Testing 101: What You Need to Know About General Plastics' Testing Services


January 6, 2015

General Plastics’ Testing Services

When it comes to testing services, General Plastics isn’t satisfied with just doing the bare minimum. Quality Solutions Director Tod Maurmann works with the entire quality test lab to build and develop our testing services, which aren’t just limited to General Plastics’ products.

“We’re trying to grow customers who don’t necessarily buy our product, but need testing services,” said Maurmann.

Maurmann emphasizes that materials testing is vital for a variety of industries to ensure that products are meeting customer specifications , whether it’s being used in construction, aerospace, or a nuclear transport container. For example, flammability properties meeting the safety requirements are critical to ensure that a product won’t contribute to a fire.

Testing turn-around times vary on test type and conditioning requirements. Test data may include physical property data, flammability, and feature graphical elements, including photos and videos.

Although testing services are not exclusive to General Plastics, we’re one of only nine facilities in the United States that performs the seat oil burner tests, and this unique feature has attracted customers from Japan, the United Kingdom, and China.

But that service alone isn’t what makes General Plastics stand out when it comes to testing. As a “solutions provider,” we seek to help customers develop new projects, run quick developmental tests, and maintain full transparency. But if after a consultation you decide General Plastics doesn’t have the capability you need, our team is more than happy to pass along recommendations.

“We have fun with this stuff, we want to see our customers succeed, and we want to help them get there,” said Maurmann.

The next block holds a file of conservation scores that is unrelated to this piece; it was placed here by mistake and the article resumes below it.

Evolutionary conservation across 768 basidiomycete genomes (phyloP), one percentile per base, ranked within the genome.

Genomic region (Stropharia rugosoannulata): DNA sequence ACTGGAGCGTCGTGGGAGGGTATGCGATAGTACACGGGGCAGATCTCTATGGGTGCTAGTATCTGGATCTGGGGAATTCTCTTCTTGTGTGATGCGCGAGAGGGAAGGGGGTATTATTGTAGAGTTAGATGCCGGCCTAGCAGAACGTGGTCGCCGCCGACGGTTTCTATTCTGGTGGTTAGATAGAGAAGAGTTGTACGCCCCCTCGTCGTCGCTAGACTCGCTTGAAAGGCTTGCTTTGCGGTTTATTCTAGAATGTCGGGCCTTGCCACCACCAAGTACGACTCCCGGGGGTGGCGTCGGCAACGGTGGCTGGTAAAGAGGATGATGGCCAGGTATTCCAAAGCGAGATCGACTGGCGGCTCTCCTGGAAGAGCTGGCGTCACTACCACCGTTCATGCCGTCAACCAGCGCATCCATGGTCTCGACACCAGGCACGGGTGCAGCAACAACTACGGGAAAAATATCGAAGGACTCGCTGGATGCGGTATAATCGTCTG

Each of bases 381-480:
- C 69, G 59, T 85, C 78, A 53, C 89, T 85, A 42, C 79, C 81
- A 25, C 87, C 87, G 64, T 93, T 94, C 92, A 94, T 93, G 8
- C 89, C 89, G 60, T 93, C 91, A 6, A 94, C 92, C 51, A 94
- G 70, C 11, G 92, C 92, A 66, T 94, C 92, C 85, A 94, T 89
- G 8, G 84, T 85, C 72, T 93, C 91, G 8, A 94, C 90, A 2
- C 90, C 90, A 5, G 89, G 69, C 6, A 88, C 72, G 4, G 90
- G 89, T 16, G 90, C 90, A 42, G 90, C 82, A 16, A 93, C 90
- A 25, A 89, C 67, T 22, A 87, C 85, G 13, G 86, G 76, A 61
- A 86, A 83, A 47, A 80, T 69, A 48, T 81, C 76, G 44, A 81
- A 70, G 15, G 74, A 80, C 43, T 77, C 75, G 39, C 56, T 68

General Plastics’ main testing services are divided into two categories: flammability, and physical properties testing. These services support R&D projects as well as product certification.

Flammability Tests

These tests are conducted in accordance with FAA, Underwriters Laboratories (UL) or other customer requirements. The facility itself is listed as an FAA approved test facility.

Small scale testing, such as horizontal, vertical, and 45 degree Bunsen Burner tests use samples that are 3x12 inches, involves mounting the specimen in a draft free cabinet and holding the flame beneath it for specified amounts of time. The flame is then moved away and the time is recorded for the material to self extinguish. Burn lengths and burn rates are also specified for many tests.

The seat oil burner test, for which other companies come to General Plastics, tests representative samples of aircraft seat cushions by using a larger scale oil burner with an internal blower. To conduct the test, the seat cushion specimen, is placed on a chair-shaped metal frame and a 1900?F flame is applied for two minutes. Once the flame is removed and the specimen self-extinguishes, burn length and weight loss are recorded.

Developmental/Physical Tests

Physical property and development testing merge when it comes to testing material strength or how a material responds in different situations, such as supporting heavy loads, going underwater, or being flexed or stretched. General Plastics’ lab features universal test machines (UTM’s) that crush or compress a material in order to measure the deformation and movement of the material under the pressure as well as stress and strain properties. Other tests include the tensile test, where elasticity is measured as the material is stretched until its breaking point, and the shear test, where a material is being torn or driven through a shearing action.

“So, for example, imagine you’ve got something on the table. You’ve got your hand on top, trying to tear in a sliding fashion along the thickness of the material,” said Maurmann.

Materials can also undergo impact testing, where a weight is dropped or smashed onto the material to gauge impact forces and energy absorption of material, similar to a car crash test.

“Just this week we had an inquiry from NASA, saying that they have a piece of equipment they want to protect up to 5G forces. In that case we can say, if your object is dropped from X height and it weighs X much, this is the type of foam you need to put around it to absorb the impact and protect it,” said Maurmann on how this test is often used in nuclear applications.

The thermal conductivity test measures transfer of heat, resistance of heat, insulating value, and U-value of a material. The extreme weather clothing industry can benefit from this type of test.

No matter your testing needs, General Plastics goes above and beyond for our customers to ensure new opportunities are explored and new products are successfully developed.